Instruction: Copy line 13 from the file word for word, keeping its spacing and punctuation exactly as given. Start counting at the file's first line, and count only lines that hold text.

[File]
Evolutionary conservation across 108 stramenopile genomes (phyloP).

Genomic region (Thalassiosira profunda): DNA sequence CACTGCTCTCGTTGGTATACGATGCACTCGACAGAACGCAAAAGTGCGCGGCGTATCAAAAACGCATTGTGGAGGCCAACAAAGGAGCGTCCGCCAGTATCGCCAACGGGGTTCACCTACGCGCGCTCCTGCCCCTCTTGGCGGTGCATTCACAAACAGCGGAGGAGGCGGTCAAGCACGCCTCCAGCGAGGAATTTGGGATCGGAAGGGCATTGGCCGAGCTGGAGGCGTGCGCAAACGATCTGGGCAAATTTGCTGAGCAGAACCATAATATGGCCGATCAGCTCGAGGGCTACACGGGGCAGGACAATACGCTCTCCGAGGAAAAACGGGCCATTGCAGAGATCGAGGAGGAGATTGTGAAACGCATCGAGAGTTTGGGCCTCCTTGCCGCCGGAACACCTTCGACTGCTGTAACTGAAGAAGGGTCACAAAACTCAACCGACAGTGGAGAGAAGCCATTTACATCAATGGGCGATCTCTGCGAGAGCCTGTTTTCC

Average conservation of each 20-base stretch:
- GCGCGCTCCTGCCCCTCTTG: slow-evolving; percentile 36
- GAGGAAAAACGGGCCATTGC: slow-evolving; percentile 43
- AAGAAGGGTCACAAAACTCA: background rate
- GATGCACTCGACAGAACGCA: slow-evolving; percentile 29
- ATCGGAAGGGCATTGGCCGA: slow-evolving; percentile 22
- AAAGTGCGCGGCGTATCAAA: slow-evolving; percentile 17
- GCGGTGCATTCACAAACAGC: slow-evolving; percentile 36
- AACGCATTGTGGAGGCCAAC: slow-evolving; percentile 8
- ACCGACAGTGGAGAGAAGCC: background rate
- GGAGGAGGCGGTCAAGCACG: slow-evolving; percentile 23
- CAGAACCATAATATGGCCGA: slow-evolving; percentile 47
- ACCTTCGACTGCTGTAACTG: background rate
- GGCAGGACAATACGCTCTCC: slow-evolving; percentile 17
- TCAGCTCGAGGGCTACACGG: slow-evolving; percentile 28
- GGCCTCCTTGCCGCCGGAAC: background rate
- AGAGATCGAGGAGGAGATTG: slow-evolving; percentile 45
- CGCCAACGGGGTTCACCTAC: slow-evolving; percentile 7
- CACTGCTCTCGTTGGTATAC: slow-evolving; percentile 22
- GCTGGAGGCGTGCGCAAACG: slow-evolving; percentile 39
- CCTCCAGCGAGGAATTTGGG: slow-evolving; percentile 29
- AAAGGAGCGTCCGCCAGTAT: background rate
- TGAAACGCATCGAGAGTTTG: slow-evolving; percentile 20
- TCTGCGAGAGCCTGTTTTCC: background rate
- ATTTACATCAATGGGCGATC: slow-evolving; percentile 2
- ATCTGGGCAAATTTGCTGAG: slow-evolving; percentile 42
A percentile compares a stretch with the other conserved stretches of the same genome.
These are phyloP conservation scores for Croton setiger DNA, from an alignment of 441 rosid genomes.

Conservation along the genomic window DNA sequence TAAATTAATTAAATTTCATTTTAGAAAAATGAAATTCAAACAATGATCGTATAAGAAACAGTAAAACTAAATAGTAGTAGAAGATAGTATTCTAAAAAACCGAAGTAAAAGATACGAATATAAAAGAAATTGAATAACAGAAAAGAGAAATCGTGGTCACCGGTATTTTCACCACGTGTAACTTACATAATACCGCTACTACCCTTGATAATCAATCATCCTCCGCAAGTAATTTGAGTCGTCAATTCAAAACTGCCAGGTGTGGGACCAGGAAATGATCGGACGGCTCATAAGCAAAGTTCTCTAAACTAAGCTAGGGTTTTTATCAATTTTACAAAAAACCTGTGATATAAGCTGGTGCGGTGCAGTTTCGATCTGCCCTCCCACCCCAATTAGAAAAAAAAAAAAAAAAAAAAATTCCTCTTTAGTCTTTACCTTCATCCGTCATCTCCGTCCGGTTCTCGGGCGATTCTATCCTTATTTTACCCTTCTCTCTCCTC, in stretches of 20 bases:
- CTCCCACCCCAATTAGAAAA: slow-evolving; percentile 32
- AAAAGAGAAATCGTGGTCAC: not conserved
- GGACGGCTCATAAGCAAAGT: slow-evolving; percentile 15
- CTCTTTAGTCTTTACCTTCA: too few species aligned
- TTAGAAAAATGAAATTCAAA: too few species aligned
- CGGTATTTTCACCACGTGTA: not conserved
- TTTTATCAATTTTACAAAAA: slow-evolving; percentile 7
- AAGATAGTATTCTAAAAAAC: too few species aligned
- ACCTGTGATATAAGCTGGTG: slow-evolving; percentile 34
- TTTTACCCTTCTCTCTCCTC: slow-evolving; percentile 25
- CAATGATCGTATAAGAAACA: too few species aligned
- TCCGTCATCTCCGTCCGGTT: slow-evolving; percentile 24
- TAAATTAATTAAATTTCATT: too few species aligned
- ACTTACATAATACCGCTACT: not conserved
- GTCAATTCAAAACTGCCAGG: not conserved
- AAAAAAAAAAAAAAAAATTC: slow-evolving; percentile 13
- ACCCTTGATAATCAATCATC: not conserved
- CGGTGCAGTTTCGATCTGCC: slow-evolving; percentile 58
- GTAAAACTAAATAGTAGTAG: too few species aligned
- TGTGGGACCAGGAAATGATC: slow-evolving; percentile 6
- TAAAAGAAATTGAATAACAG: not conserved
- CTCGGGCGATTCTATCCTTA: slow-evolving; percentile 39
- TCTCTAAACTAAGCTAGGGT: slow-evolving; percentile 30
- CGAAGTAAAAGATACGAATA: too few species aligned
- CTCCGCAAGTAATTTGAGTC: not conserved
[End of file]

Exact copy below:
- GGAGGAGGCGGTCAAGCACG: slow-evolving; percentile 23